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Scott Says He 'Didn't Serve To Defend Neo-Nazis'

U.S. Sen. Rick Scott said Sunday that he was never told by Homeland Security officials in 2016 when he was Florida's governor that Russian hackers had gained access to voter databases in two Florida counties ahead of the presidential election.
MyFloridaHouse.gov
Florida Gov. Rick Scott before the Florida House.

Florida Gov. Rick Scott and Attorney General Pam Bondi, both strong supporters of President Donald Trump, decried racism and groups such as the Ku Klux Klan and neo-Nazis as reverberations continued Wednesday across the country after a deadly weekend in Charlottesville, Va.
“I served in the Navy. My dad served in the Second World War,” Scott said. “I didn't serve to defend neo-Nazis.”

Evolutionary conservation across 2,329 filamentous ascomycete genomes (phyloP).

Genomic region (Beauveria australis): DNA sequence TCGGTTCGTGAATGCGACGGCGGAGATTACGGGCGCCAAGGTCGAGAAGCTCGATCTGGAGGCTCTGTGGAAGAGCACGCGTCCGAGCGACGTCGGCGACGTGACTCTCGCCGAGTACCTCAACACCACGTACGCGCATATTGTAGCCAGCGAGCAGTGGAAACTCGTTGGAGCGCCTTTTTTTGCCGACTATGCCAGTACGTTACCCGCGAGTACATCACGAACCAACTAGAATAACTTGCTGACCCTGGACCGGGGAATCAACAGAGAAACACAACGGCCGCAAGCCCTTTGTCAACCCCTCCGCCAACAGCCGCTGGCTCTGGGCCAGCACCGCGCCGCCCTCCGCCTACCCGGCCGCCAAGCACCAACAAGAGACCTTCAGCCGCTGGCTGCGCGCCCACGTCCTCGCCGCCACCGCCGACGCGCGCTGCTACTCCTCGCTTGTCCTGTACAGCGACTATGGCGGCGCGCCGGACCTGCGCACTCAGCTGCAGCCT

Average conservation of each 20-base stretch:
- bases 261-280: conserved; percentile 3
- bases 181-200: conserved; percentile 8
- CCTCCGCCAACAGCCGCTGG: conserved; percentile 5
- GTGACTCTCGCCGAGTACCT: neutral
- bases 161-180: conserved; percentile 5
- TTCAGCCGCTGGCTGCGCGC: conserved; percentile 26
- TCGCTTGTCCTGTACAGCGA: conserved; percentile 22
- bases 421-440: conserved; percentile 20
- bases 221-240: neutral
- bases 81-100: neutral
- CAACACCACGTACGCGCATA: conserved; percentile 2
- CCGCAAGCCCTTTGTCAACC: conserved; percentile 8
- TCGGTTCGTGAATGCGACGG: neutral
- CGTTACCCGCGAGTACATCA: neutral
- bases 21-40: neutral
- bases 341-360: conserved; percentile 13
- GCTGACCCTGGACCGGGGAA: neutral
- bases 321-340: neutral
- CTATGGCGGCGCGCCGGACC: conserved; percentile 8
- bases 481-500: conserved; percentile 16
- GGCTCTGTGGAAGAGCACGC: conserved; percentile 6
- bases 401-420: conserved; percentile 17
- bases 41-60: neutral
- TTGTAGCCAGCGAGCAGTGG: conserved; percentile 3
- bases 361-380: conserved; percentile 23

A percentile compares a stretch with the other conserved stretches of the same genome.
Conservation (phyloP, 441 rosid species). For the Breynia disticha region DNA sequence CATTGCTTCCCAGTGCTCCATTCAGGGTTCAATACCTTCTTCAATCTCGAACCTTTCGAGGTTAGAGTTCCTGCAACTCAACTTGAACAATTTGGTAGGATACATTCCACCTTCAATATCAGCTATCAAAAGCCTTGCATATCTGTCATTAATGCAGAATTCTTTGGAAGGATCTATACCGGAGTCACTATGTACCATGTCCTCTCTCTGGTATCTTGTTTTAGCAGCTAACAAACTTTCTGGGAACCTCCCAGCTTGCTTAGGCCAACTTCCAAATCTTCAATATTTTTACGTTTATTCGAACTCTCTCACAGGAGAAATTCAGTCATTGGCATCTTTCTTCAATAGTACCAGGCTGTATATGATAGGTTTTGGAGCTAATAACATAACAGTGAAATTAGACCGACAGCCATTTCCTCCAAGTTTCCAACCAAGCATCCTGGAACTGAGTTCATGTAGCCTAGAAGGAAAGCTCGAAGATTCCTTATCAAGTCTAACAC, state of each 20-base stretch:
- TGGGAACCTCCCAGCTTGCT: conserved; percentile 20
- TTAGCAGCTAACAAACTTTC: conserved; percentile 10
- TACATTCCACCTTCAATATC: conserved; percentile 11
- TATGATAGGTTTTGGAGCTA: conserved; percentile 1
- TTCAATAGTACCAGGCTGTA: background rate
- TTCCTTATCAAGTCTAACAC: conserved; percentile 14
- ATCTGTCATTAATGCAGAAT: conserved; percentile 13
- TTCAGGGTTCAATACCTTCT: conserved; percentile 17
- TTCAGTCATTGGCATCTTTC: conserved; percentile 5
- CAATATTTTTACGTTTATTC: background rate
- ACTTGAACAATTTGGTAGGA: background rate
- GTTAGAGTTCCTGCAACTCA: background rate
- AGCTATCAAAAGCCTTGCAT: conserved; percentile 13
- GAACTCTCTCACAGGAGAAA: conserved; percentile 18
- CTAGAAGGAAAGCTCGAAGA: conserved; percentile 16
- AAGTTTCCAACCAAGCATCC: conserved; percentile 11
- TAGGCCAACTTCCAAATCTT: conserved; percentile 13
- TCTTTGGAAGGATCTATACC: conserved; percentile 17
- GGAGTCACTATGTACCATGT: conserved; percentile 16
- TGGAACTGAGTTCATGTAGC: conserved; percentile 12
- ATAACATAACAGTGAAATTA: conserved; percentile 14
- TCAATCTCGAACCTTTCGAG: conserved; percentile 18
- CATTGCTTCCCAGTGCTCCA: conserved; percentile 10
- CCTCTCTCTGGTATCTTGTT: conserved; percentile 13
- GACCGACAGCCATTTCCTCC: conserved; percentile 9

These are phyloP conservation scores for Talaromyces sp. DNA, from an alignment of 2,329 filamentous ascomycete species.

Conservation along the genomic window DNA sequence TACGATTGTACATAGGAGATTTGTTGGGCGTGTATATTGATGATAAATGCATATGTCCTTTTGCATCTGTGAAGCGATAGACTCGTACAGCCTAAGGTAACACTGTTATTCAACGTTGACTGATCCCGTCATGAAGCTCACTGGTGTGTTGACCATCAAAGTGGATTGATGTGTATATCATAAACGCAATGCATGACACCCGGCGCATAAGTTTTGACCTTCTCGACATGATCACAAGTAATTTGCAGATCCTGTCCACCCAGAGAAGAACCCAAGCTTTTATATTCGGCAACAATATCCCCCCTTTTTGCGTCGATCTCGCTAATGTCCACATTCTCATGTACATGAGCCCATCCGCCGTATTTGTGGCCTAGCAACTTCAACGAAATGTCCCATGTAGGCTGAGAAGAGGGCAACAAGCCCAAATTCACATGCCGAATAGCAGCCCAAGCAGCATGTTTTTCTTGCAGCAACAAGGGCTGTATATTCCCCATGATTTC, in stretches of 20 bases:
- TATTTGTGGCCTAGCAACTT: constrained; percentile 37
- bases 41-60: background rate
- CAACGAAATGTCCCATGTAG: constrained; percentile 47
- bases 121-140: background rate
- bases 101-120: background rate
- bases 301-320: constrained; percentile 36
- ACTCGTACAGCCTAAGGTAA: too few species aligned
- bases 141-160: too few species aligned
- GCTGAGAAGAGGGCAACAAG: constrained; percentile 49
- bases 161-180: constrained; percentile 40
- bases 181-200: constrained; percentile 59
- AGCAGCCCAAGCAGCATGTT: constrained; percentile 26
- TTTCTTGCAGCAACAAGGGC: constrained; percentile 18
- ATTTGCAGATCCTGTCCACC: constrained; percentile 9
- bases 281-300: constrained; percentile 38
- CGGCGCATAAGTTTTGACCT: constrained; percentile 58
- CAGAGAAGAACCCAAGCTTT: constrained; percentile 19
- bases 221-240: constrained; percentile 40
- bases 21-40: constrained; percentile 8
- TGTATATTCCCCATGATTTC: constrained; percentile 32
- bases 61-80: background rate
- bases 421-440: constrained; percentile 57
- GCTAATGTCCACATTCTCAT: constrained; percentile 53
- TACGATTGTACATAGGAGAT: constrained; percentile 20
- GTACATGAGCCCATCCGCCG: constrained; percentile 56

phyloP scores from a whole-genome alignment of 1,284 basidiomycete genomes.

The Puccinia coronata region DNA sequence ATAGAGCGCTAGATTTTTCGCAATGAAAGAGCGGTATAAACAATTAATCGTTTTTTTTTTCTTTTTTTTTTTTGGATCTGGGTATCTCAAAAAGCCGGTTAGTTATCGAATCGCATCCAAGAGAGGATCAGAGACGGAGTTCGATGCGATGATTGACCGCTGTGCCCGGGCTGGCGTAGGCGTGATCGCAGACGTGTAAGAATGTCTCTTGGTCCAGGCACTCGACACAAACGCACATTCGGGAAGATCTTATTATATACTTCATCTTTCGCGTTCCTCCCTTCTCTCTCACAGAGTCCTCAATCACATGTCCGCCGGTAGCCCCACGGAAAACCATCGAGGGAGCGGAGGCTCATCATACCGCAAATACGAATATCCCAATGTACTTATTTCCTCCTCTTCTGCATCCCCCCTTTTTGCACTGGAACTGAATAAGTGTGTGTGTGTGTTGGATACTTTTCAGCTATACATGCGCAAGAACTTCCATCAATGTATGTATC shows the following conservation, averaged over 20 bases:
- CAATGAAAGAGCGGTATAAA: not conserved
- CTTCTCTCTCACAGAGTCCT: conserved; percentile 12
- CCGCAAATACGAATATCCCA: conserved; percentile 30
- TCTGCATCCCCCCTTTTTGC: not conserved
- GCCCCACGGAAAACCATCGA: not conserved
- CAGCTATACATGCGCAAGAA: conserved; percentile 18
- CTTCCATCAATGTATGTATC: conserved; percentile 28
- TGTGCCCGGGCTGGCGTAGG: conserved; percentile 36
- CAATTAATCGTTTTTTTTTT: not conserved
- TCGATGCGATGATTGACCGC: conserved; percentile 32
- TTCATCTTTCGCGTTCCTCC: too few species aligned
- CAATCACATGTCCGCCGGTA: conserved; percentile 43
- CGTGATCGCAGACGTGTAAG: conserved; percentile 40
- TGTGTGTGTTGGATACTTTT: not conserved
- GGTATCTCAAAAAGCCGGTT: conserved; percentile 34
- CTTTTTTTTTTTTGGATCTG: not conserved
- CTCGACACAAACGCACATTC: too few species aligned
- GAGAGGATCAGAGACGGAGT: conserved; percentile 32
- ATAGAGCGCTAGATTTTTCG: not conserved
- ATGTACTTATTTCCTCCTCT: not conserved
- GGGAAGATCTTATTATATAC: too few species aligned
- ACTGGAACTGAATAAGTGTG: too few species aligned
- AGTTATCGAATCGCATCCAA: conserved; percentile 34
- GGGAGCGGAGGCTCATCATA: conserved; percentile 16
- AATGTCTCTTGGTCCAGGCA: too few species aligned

Bondi, meanwhile, expressed support for a decision Wednesday by University of Florida President Kent Fuchs to deny a request to allow white nationalist leader Richard Spencer to speak on the Gainesville campus next month. Fuchs pointed to safety concerns.

“Of course, we all believe in the First Amendment, but his priority as president of the University of Florida is to protect the students that go to that school,” Bondi said. “That's why I think that's very important.”

Scott and Bondi, however, kept their distance from a controversy about statements Trump made after members of the “alt-right” rallied in Charlottesville, leading to clashes with counter-protesters.

The governor said he was disgusted by what took place in Charlottesville and said a white supremacist “murdered” a woman by driving a car into a crowd of counter-protesters. Scott noted that the woman, Heather Heyer, 32, was about the same age as one of his daughters.

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